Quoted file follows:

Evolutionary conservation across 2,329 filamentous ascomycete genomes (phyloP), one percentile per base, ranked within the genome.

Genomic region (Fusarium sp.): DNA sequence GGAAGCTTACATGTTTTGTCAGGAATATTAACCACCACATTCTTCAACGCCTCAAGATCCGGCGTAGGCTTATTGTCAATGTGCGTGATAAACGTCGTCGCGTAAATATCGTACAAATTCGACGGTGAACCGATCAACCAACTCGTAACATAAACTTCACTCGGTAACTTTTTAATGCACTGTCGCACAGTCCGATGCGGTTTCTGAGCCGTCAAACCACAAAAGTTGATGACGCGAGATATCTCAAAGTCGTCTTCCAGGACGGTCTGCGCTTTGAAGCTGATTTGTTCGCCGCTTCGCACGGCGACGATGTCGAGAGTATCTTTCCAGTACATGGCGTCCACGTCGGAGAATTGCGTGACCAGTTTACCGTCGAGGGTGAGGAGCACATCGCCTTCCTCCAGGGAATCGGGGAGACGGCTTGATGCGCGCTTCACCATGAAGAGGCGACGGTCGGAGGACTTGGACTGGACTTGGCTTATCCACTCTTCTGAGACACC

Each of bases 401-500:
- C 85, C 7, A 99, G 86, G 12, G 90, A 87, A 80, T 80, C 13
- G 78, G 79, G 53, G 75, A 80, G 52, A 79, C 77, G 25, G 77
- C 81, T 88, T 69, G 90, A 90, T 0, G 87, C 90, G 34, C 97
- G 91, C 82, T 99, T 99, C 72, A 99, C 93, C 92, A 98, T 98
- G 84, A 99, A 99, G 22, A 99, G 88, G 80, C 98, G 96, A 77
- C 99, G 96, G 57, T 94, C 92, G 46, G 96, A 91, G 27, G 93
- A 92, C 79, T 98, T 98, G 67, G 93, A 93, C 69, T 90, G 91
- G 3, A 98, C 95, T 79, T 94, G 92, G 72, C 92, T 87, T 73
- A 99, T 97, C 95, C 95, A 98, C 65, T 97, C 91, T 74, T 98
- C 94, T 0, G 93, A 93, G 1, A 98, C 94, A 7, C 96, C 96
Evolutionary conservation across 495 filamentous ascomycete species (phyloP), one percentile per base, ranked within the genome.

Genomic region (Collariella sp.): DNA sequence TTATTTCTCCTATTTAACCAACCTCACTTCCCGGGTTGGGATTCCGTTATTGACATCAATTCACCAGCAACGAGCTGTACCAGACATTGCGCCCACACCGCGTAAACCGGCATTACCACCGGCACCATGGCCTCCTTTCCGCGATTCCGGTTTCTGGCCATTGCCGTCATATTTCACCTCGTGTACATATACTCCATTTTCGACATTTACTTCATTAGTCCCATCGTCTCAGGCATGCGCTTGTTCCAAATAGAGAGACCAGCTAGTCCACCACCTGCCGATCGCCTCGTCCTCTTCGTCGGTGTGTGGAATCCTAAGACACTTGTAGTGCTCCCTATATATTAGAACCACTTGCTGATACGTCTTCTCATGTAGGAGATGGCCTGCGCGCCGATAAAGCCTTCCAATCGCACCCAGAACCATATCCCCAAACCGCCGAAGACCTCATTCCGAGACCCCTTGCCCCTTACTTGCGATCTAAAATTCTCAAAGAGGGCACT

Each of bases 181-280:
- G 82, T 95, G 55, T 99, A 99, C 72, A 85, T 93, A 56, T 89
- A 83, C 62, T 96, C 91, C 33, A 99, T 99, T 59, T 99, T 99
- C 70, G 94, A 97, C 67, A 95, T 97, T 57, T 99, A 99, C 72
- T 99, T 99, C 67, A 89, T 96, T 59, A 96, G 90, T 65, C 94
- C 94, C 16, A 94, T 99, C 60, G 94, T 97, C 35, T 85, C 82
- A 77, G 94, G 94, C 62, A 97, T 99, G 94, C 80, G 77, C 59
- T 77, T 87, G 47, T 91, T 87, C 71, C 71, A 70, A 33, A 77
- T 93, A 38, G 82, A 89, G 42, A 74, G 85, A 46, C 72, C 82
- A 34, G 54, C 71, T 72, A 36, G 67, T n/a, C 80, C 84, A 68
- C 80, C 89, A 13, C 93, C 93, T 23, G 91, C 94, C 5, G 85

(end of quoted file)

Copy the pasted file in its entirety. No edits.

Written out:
Evolutionary conservation across 2,329 filamentous ascomycete genomes (phyloP), one percentile per base, ranked within the genome.

Genomic region (Fusarium sp.): DNA sequence GGAAGCTTACATGTTTTGTCAGGAATATTAACCACCACATTCTTCAACGCCTCAAGATCCGGCGTAGGCTTATTGTCAATGTGCGTGATAAACGTCGTCGCGTAAATATCGTACAAATTCGACGGTGAACCGATCAACCAACTCGTAACATAAACTTCACTCGGTAACTTTTTAATGCACTGTCGCACAGTCCGATGCGGTTTCTGAGCCGTCAAACCACAAAAGTTGATGACGCGAGATATCTCAAAGTCGTCTTCCAGGACGGTCTGCGCTTTGAAGCTGATTTGTTCGCCGCTTCGCACGGCGACGATGTCGAGAGTATCTTTCCAGTACATGGCGTCCACGTCGGAGAATTGCGTGACCAGTTTACCGTCGAGGGTGAGGAGCACATCGCCTTCCTCCAGGGAATCGGGGAGACGGCTTGATGCGCGCTTCACCATGAAGAGGCGACGGTCGGAGGACTTGGACTGGACTTGGCTTATCCACTCTTCTGAGACACC

Each of bases 401-500:
- C 85, C 7, A 99, G 86, G 12, G 90, A 87, A 80, T 80, C 13
- G 78, G 79, G 53, G 75, A 80, G 52, A 79, C 77, G 25, G 77
- C 81, T 88, T 69, G 90, A 90, T 0, G 87, C 90, G 34, C 97
- G 91, C 82, T 99, T 99, C 72, A 99, C 93, C 92, A 98, T 98
- G 84, A 99, A 99, G 22, A 99, G 88, G 80, C 98, G 96, A 77
- C 99, G 96, G 57, T 94, C 92, G 46, G 96, A 91, G 27, G 93
- A 92, C 79, T 98, T 98, G 67, G 93, A 93, C 69, T 90, G 91
- G 3, A 98, C 95, T 79, T 94, G 92, G 72, C 92, T 87, T 73
- A 99, T 97, C 95, C 95, A 98, C 65, T 97, C 91, T 74, T 98
- C 94, T 0, G 93, A 93, G 1, A 98, C 94, A 7, C 96, C 96
Evolutionary conservation across 495 filamentous ascomycete species (phyloP), one percentile per base, ranked within the genome.

Genomic region (Collariella sp.): DNA sequence TTATTTCTCCTATTTAACCAACCTCACTTCCCGGGTTGGGATTCCGTTATTGACATCAATTCACCAGCAACGAGCTGTACCAGACATTGCGCCCACACCGCGTAAACCGGCATTACCACCGGCACCATGGCCTCCTTTCCGCGATTCCGGTTTCTGGCCATTGCCGTCATATTTCACCTCGTGTACATATACTCCATTTTCGACATTTACTTCATTAGTCCCATCGTCTCAGGCATGCGCTTGTTCCAAATAGAGAGACCAGCTAGTCCACCACCTGCCGATCGCCTCGTCCTCTTCGTCGGTGTGTGGAATCCTAAGACACTTGTAGTGCTCCCTATATATTAGAACCACTTGCTGATACGTCTTCTCATGTAGGAGATGGCCTGCGCGCCGATAAAGCCTTCCAATCGCACCCAGAACCATATCCCCAAACCGCCGAAGACCTCATTCCGAGACCCCTTGCCCCTTACTTGCGATCTAAAATTCTCAAAGAGGGCACT

Each of bases 181-280:
- G 82, T 95, G 55, T 99, A 99, C 72, A 85, T 93, A 56, T 89
- A 83, C 62, T 96, C 91, C 33, A 99, T 99, T 59, T 99, T 99
- C 70, G 94, A 97, C 67, A 95, T 97, T 57, T 99, A 99, C 72
- T 99, T 99, C 67, A 89, T 96, T 59, A 96, G 90, T 65, C 94
- C 94, C 16, A 94, T 99, C 60, G 94, T 97, C 35, T 85, C 82
- A 77, G 94, G 94, C 62, A 97, T 99, G 94, C 80, G 77, C 59
- T 77, T 87, G 47, T 91, T 87, C 71, C 71, A 70, A 33, A 77
- T 93, A 38, G 82, A 89, G 42, A 74, G 85, A 46, C 72, C 82
- A 34, G 54, C 71, T 72, A 36, G 67, T n/a, C 80, C 84, A 68
- C 80, C 89, A 13, C 93, C 93, T 23, G 91, C 94, C 5, G 85